Carlisle Castle is one of Cumbria’s famous historical buildings.
Carlisle is home to many historical buildings, in fact, 350 are recorded on the National Heritage List for England with 24 listed at Grade 1, a listing which is reserved for buildings of exceptional interest. Join us as we take a look at the most famous of Carlisle’s historic buildings.
Built of sandstone, Carlisle castle has been likened to having the face of an old prizefighter by English Heritage in one of its guidebooks. Occupying a key location on the Scottish border, the castle held a position of great strategic importance and as such was frequently, attacked, repaired and strengthened.
In addition to serving a military role during the English civil war, the castle has also served as a prison and the headquarters of the warden of the West March. The castle now houses the regimental museum of the Kings Own Royal Border Regiment.
Built of Calciferous sandstone and red sandstone, Carlisle cathedral has had numerous additions and alterations since the building started as a priory in the early 12th century. The Cathedral underwent a major restoration by Ewan Christian in 1852-56. Of particular note are the highly decorated 15th-century choir stalls and the 51 feet high east window.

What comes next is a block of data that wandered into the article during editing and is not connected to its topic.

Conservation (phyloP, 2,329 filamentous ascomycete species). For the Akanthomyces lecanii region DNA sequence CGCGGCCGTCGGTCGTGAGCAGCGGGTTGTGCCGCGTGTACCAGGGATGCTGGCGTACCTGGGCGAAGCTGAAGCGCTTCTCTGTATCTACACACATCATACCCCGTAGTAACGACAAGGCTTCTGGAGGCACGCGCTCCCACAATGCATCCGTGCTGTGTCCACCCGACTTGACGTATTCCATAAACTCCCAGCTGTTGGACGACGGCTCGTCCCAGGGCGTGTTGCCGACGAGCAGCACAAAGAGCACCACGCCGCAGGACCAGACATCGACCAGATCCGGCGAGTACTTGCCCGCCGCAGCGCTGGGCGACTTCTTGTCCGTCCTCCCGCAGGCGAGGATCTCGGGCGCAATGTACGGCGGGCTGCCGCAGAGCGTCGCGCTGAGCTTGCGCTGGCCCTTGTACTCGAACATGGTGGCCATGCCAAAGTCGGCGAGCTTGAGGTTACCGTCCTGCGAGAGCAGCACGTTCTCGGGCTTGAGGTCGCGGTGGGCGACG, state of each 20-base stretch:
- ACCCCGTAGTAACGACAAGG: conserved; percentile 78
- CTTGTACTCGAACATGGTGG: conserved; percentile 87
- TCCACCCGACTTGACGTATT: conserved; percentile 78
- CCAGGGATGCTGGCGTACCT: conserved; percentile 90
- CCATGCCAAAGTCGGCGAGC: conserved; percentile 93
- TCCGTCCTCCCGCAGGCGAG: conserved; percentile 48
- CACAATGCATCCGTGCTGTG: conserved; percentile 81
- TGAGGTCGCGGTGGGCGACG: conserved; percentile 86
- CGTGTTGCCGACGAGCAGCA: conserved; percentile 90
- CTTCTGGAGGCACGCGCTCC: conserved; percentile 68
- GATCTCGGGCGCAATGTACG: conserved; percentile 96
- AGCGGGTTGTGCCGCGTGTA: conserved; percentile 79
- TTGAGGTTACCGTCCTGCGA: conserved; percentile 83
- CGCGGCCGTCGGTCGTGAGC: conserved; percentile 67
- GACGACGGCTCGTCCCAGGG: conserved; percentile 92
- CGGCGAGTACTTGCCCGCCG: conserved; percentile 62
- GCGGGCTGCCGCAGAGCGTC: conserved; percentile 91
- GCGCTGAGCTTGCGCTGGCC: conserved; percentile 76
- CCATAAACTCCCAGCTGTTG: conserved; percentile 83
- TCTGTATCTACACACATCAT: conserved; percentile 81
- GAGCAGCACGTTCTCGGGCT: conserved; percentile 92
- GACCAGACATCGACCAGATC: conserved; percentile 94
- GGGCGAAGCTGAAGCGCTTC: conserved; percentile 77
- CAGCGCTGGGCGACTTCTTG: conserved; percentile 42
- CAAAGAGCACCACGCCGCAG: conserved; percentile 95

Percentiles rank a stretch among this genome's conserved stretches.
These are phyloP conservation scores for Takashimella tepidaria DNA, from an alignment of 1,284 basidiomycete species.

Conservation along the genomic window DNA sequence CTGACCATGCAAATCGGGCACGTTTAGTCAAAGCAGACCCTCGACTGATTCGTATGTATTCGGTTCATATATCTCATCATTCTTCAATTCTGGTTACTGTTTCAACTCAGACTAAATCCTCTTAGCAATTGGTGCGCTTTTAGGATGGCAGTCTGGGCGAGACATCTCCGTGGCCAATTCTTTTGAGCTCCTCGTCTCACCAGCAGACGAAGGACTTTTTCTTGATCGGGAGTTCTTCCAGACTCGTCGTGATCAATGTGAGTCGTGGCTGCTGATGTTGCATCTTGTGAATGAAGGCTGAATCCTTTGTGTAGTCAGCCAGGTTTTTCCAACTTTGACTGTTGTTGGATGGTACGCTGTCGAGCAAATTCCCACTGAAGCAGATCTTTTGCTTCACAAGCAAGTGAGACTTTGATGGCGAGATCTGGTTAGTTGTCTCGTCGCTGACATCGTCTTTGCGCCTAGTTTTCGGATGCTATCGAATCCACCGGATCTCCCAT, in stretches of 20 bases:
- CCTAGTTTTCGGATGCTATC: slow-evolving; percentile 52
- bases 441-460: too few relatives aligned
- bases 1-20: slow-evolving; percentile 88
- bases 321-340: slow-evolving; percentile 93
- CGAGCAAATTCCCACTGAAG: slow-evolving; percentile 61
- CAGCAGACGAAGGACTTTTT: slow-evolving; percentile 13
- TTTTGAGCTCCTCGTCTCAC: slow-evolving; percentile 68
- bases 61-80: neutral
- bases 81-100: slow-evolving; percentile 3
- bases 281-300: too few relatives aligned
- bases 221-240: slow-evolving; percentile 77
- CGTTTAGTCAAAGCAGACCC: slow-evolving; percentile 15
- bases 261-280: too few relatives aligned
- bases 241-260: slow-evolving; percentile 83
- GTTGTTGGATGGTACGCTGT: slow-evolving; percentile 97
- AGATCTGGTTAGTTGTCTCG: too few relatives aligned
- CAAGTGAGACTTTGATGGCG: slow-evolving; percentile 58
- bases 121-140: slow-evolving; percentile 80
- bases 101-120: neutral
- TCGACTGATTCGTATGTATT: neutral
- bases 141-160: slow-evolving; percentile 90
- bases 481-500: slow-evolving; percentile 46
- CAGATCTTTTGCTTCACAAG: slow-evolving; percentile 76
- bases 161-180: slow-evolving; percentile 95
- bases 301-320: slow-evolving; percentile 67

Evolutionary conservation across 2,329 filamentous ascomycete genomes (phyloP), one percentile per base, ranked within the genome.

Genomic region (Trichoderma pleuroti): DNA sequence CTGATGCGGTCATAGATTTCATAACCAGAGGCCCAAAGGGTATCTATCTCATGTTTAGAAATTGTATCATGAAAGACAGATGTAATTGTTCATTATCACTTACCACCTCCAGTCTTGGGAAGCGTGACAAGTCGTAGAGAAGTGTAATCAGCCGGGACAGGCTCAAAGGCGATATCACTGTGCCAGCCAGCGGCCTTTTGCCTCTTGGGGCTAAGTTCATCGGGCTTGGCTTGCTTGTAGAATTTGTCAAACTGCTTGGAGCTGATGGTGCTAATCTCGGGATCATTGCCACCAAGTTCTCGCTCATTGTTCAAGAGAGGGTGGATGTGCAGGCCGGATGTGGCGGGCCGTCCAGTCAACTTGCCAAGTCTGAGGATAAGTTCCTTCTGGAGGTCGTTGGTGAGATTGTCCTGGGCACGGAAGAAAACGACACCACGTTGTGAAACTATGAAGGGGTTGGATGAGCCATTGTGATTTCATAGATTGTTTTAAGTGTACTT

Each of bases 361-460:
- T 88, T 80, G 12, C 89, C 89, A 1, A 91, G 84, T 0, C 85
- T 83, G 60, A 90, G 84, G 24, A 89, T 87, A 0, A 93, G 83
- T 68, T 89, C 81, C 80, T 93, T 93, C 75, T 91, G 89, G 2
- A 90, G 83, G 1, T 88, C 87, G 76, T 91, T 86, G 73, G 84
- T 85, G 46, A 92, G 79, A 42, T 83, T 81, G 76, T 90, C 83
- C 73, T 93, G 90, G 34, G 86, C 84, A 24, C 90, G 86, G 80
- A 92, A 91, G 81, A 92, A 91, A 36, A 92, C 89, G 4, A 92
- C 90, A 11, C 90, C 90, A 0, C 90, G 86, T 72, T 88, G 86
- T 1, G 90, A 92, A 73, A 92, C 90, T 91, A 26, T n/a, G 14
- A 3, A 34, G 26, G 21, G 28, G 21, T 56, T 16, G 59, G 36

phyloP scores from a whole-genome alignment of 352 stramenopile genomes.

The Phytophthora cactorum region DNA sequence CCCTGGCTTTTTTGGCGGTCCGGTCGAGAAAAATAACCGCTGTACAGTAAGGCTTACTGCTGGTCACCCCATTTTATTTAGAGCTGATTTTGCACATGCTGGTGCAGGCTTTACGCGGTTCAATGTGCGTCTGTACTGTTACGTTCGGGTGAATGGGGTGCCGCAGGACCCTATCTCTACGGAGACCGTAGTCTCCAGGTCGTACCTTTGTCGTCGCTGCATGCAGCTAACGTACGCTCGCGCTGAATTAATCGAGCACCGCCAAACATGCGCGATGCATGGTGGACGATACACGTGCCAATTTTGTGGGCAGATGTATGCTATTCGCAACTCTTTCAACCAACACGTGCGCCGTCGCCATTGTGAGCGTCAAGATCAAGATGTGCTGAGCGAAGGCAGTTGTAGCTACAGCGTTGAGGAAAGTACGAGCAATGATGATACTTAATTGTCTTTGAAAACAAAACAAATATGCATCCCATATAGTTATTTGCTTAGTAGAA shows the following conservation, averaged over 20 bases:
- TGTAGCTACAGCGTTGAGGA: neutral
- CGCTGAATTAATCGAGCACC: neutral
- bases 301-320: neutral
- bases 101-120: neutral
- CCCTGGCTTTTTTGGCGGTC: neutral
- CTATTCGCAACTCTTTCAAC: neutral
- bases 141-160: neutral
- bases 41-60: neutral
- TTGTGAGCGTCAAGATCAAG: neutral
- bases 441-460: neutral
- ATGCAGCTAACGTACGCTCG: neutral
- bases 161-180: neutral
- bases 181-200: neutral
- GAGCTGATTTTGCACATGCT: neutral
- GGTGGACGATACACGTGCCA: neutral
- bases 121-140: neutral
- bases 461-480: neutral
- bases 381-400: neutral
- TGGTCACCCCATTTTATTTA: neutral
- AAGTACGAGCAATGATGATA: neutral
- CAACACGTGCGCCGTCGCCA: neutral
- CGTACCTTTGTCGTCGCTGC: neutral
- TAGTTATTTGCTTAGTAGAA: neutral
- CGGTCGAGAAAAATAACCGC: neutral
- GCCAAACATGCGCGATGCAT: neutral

St Cuthberts Church
Although there has been a church on the site since the seventh century, the current Georgian style church building dates from 1778-79. The Church consists of a two storey nave, a low chancel and a three storey tower. An unusual feature within the church is its large moveable pulpit, constructed by a local crane company in 1905.
The Guildhall Museum
The Guildhall Museum began life in the early 15th century as the home of a wealthy merchant before becoming a meeting house for the cities trade guilds. Standing three stories high it is made up of a timber-framed building with a Cumbrian slate roof. The top floor of the building now houses a branch of the Tullie House Museum with a display including the city chest and medieval stocks.
The Old Town Hall
Currently housing the cities Tourist Information Centre, the Old Town Hall is located close to the recently restored Market Cross and was originally built in 1669 -70 before being extended in both the 18th and 19th centuries.
Tullie House Museum and Art Gallery
Dating originally from 1869 Tullie house has been extended and developed into a museum, with the major extension taking place between 1982-93. Formerly the home of Thomas Tullie, Dean of Carlisle, it is now home to a range of exhibits including a gallery of fine art and displays including a wide range of subjects from Roman Carlisle to the wildlife of the Eden Valley.
Built on the site of the old southern entrance to the city known as Botchergate, The Citadel consists of two impressive oval towers. Until recently the civil courts were housed in the East Tower and the criminal courts in the West Tower. Occasionally the West Tower is opened to the public and visitors can see the old courts, jury room and cells.